Faiz Ahmed Faiz: Two Loves

At the birthday of Faiz Ahmed Faiz (February 13th), I am presenting the translation of one of his most famous and my favorite poem. I am not sure who has translated it; it was found here on the internet. Due to the political turmoil through which our country is going through, Faiz Ahmed Faiz has gained new relevance. It is very important to remember Faiz – again.


Two Loves

I

Oh rose-like Saqi, fresh yet in my memory
are those days whose bright mirror still vibrates with her;
those moments we met, like an opening flower,
the moments, like fluttering heartbeats, I waited for her—

Lo!—hope, roused by the sad heart’s good luck;
lo!—that love’s night of heartache had come to end;
lo!—that those sleepless stars of sorrow were sinking,
that promised joy so long dormant had awakened.

From this rooftop the sun of your beauty will rise,
from that corner its rays red as henna will dawn,
from this doorway your steps like quicksilver will flow,
by that pathway your twilit dress will blossom!

Fevered days too have I known, separation’s pangs,
when lament was forgotten in the soul’s sorrow,
each night’s dark load so heavy, the heart was crushed,
each morning’s flame piercing it like an arrow.

In solitude, how could I keep from thinking of you?
What refuges did my sad heart not seek?
Sometimes I felt the hand of the morning-breeze on my brow,
sometimes I put my arms around the moon’s neck.

II

In this same way I have loved my darling country;
in this same way my heart has pounded with devotion to her;
in this same way my passion has sought the respite of a resting-place,
in the curve of her cheek, in the curls of her hair.

In this same way, to that sweetheart world, my heart and eyes
have called out with laughter, cried out with tears.
All the demands of her summons I have fulfilled;
I made light every pain and calmed every fear.

No bidding toward ecstasy ever went unheeded,
never did the bell’s echo return to the tower alone.
The heart’s ease, creature comforts, a station in life,
all the connivers shrewd advice, forgotten.

What befalls all travelers on that road befell me,
a solitary prison cell, my name ridiculed in the market;
self-anointed holy men from their pulpits thundered,
dictators roared from their seats of power.

No treacherous arrows were spared me by strangers,
no scorn was omitted by those most esteemed,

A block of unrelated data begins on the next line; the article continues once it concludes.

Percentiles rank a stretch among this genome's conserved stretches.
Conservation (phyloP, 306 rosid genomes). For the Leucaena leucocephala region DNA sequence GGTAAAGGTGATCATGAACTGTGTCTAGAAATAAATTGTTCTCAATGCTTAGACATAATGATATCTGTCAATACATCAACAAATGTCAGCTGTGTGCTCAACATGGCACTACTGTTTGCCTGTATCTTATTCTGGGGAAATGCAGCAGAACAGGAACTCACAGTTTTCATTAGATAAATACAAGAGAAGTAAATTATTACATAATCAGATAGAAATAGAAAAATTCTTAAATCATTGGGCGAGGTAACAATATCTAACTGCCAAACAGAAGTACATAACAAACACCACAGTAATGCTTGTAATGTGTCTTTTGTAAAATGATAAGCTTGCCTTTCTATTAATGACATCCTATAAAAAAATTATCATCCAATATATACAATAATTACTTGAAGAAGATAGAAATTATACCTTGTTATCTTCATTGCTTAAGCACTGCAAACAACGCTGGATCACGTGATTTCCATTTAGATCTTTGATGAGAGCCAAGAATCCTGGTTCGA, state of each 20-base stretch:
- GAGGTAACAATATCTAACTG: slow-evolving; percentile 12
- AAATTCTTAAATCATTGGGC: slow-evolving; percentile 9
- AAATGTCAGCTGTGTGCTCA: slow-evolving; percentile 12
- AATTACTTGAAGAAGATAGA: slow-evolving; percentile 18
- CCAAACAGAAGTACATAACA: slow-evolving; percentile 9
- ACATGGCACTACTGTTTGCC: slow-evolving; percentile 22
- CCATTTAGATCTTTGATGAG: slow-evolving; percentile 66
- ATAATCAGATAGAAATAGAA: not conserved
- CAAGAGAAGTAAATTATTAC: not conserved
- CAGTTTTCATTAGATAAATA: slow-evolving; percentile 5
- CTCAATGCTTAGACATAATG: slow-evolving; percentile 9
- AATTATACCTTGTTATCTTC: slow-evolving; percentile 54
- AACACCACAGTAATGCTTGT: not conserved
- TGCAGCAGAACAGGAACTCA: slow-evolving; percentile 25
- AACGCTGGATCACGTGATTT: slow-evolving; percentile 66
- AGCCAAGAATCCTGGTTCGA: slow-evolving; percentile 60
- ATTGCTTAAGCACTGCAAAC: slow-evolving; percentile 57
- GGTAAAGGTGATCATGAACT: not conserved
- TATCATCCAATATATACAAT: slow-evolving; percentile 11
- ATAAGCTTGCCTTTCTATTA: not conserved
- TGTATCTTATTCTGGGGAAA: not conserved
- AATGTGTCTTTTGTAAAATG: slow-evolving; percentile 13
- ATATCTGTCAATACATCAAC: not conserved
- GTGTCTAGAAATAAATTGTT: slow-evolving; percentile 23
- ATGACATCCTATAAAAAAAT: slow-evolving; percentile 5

but my heart feels shame neither for this love nor that love;
there is every scar on this heart but the scar of shame.

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3 Responses to “Faiz Ahmed Faiz: Two Loves”

  1. Very good work.

    I have a open thread about the Pakistani elections at my blog. We are running several candidates, in the PPP.

  2. This is Ted Genoways rendering of the poem, one among several from his article: “Let Them Snuff Out the Moon”: Faiz Ahmed Faiz’s Prison Lyrics in Dast-e Saba.

    Here is another on partition.

    The Dawn of Freedom (August 1947)

    This leprous daybreak, this night-bitten dawn,
    this is not the dawn we awaited with longing sighs;
    this is not the dawn that drew our friends on
    believing that, somewhere in the desert of these skies,
    they would find the resting-place of the stars,
    somewhere find where night’s sluggish tides reach shore,
    somewhere find the boat of heartache and drop anchor.
    When we friends set out by the secret byways of youth
    how many hands bid us stay, pulling at our hems!
    From eager bedchambers in the palace of truth,
    sweet arms kept crying out, flesh calling us to come;
    but dearer was the seductive face of daylight,
    dearer still her robe aglow with sprites:
    my longing seemed to buoy me, my weariness grew light.
    It is said that the division of day from night is done,
    it is said our goals are realized and unflawed;
    but only the ways of our hurtful leaders are new-sprung,
    collective joy decreed, the anguish of separation outlawed.
    The fire in our livers, the burning in our hearts, the riots in our
    eyes—
    this severing cannot cure any of these.
    When did that dear morning wind arrive—and must it go yet?
    The lamps on these byroads have not felt its breeze;
    no one has come to lighten this night’s heavy load yet,
    our heart’s inheritance has not been bestowed yet.
    Come with me, come, our goal lies down the road yet.

  3. ramchandran Says:

    I felt very reassured reading these lines of Faiz here.
    Here was someone who felt then like many of us here now and could pour his heart into his poetry. Alas it has took such a long time for his poetry to be translated well in English and read by many like me who cannot follow much of Urdu.

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